Identity Theft

I was pondering my life the other day, and I’ve come up with an interesting observation: I am known by many names to many people. How is it that MS has taken away a major identifier in that list? How do I put that into perspective?

Early on, I was known as a daughter, sister, granddaughter, niece and neighborhood chum. I slowly added student, girlfriend,  wife, daughter-in-law, sister-in-law,  and mother to the mix. Then came employee, taxpayer, author, mother-in-law, blogger and grandmother. Now, years later, I am still all of those identities…all except one. I am no longer an employee.

About three years ago, I had to leave my position as a credit manager with a small manufacturing company because of worsening MS symptoms. I had been dealing with the disease for about eleven years and had been managing OK. When fatigue started to become an issue, and my faltering gait was not remedied by a cane, I reasoned that it was time to gracefully bow out of the job.

Now, my job was not a barn-burner, and I wasn’t saving lives or anything like that, but my diligence in maintaining monies coming in and going out of the company (I was also accounts payable) was a job I loved and did well. Because the company was small, I could see the direct relationship between keeping the company solvent and keeping those in the factory (and office) employed. So, when MS forced me to quit, I lost a major source of my identity – one of marketable professional.

All pop psychology books will tell you that you are a sum of your parts. Well, I had a great chunk stolen from me. The unexpected fallout of the job loss was how strongly it affected me. Who would have guessed that would happen? We all think we are mostly in charge of setting the terms for our employment, but sometimes that isn’t the case.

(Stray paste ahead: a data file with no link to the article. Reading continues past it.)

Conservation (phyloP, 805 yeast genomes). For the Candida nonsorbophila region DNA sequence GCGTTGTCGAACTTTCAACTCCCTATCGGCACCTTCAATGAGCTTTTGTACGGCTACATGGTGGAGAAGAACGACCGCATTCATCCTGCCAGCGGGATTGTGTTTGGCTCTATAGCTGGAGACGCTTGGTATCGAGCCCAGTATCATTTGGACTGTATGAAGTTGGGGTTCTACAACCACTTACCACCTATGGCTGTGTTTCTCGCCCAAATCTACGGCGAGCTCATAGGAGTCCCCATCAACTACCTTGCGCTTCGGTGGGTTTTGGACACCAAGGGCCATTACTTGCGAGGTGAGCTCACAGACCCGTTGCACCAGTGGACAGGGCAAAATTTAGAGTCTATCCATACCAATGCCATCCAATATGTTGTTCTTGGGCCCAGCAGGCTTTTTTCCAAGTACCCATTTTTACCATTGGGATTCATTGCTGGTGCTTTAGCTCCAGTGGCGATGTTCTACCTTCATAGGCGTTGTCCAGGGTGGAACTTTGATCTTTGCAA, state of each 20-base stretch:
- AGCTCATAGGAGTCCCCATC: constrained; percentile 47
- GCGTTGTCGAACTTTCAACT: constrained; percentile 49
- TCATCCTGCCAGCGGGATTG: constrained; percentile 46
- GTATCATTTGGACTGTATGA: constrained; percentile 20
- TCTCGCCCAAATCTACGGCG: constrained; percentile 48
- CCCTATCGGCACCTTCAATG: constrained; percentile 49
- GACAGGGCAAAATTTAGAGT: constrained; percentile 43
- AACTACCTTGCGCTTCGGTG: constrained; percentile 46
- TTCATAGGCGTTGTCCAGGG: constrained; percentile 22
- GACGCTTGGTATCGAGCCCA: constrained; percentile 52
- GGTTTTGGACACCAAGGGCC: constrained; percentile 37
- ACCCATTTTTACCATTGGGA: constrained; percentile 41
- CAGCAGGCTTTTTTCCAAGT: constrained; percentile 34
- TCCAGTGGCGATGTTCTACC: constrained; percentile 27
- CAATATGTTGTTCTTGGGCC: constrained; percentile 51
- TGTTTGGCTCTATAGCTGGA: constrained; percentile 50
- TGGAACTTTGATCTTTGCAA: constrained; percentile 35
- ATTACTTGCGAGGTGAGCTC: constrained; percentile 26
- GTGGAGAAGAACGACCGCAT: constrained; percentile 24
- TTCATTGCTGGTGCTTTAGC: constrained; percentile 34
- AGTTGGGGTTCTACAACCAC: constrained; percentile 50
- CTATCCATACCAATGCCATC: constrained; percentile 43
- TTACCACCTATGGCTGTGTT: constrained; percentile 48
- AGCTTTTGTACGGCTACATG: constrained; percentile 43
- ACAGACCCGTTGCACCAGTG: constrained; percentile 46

Unemployment through illness forces you to come to grips with uncontrollable events. I’ve become much more aware of the vagaries of life. Also, no matter how top-notch you were in your working life, someone out there can also do it, and  do it just as good as you. At best, you will be fondly remembered by the company as someone who used to work there.

So, in short, just because I lost this one descriptor, all of my other identities are safe and sound and theft-proof. They are intrinsically me. They are – happily – proving to be the ones, in the end, that really matter.

 

 

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2 Comments (+add yours?)

  1. John
    May 13, 2014 @ 08:27:18

    What is unique about where you used to work, is that we in a lot of ways a family. We love, we share, we fight. We have more long term employees than the norm. There must be something that binds us all together. We are family.

    Reply

  2. Miss Jan's Words
    May 13, 2014 @ 09:41:17

    Yes! You are exactly right! That is why it was so hard to leave. Please tell me I am “fondly” remembered.

    Reply

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